Carst And Walker

SA’s gloom puts breaks even on booze spending

Investing in booze producers was always a sure-fire way to make a decent return. People drink when they’re happy, and they drink more when they’re sad. But South Africa’s business cycle has been so negative for so long, even booze producers are struggling.

Distell, the country’s biggest drinks distributor, warned recently that it was seeing declines in sales volumes, amidst subdued demand for its products, which include Klipdrift, Amarula, Savanna and Bain’s.

AB InBev, which makes everything from Budweiser to Castle, is feeling the brunt of a long running decline in beer demand globally, andSouth Africans are also cutting back on their favourite tipple.

Whisky imports are also declining. Whisky imports fell 11% in value year on year between 2017 to 2018. That’s significant for a heavily-marketed category that includes top-end brands drunk by people with large disposable incomes, and is yet another indicator of a slowing domestic economy.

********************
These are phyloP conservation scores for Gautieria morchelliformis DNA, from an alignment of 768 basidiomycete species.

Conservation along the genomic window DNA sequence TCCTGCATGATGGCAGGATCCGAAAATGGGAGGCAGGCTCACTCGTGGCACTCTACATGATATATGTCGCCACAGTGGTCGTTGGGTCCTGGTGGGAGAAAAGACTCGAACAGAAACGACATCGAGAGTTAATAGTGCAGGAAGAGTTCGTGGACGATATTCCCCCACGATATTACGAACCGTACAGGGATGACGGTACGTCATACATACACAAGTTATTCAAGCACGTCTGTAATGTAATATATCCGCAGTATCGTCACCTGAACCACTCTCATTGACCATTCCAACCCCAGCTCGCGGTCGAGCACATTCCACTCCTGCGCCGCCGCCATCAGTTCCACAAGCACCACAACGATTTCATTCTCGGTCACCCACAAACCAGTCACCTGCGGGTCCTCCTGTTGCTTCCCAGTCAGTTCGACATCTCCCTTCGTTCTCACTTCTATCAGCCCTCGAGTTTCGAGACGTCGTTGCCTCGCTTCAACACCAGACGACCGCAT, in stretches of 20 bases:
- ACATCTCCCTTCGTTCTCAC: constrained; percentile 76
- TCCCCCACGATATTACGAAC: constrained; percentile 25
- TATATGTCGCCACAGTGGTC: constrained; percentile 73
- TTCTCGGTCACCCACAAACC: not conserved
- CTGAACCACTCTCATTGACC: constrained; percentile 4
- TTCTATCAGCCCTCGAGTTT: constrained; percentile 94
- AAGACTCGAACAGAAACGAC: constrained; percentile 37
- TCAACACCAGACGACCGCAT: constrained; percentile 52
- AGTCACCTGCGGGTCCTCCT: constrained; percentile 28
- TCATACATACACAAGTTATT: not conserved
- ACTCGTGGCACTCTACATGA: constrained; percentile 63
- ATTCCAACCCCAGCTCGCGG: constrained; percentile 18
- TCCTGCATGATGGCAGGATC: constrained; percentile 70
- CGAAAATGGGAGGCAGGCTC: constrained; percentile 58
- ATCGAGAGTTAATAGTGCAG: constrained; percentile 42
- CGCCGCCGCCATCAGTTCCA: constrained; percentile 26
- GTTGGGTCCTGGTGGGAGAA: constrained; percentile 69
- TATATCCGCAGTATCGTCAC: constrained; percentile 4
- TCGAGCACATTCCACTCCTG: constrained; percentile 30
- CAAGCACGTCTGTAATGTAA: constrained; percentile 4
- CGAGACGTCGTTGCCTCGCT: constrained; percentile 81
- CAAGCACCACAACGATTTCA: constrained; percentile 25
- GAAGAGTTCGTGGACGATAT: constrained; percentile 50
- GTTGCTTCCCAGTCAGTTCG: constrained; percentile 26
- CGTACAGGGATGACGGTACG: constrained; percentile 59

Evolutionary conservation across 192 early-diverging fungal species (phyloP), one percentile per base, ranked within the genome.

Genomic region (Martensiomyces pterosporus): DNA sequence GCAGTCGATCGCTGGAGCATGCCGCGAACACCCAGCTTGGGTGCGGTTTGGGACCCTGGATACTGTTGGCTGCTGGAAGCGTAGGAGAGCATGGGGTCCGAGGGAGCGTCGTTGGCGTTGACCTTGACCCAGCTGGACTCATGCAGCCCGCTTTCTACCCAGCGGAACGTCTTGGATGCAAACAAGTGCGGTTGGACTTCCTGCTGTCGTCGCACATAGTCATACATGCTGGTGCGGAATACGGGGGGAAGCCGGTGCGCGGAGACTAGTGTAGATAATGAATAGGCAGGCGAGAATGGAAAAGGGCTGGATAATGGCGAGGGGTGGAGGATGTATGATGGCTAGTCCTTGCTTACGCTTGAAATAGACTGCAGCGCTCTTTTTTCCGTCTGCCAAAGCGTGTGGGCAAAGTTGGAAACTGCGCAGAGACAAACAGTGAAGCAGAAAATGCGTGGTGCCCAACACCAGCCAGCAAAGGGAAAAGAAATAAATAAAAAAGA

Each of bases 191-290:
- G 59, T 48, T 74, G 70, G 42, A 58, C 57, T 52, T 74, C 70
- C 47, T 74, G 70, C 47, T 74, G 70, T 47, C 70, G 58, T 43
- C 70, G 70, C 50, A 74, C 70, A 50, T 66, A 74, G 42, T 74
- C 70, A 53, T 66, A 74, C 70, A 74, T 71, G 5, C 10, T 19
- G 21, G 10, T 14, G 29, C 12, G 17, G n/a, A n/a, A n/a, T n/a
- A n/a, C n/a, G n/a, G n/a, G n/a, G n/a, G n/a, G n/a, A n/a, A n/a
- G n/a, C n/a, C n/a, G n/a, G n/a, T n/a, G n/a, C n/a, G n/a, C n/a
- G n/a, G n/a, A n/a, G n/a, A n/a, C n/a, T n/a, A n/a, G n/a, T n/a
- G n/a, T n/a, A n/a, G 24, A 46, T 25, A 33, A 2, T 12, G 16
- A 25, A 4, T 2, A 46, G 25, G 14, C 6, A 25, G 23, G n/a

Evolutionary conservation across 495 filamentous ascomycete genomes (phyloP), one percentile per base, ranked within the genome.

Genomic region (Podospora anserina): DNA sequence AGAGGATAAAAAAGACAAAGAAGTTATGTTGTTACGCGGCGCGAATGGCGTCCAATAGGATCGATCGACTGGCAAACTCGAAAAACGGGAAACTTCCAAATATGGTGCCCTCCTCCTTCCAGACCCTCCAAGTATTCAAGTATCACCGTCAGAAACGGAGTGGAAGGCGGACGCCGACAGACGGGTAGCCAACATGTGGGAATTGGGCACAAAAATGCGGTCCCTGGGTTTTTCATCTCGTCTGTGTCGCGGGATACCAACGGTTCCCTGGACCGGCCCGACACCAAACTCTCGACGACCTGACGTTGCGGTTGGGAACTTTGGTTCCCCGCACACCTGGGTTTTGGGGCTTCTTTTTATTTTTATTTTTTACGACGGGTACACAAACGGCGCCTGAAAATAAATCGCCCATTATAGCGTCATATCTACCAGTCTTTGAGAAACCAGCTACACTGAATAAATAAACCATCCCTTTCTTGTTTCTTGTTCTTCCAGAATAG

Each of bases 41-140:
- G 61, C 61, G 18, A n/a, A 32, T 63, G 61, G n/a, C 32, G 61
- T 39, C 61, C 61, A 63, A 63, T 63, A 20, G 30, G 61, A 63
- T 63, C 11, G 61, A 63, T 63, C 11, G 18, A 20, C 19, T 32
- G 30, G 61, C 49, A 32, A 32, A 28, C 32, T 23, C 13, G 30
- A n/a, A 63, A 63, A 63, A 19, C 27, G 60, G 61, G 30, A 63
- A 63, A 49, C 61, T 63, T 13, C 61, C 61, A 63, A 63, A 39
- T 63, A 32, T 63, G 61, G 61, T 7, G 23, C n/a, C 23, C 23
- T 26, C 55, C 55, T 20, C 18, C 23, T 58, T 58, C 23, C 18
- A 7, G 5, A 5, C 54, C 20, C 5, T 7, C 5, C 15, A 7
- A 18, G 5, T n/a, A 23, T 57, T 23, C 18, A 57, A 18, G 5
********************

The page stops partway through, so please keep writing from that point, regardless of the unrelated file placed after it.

See also: SA imports 42 million bottles of Scotch a year – and those producers refuse to allow ‘whisky-flavoured’ cane here

And Norman Goodfellows‘ usually bold annual Christmas drinks catalogue is a shadow of its former self, when it reached legendary proportions.

The liquor merchant still advertises a range of 50-year-old whiskies priced north of half a million rand a bottle, but its layout, size and tone is more modest than in previous years.

“The booze industry is not immune and is a very good indicator of liquidity. We have definitely seen a move to ‘lower and less’. There are still a couple of big hitters with decent spend but on balance the belts are tighter,” says Norman Goodfellows director Carrie Adams.

Source: BusinessInsider SA

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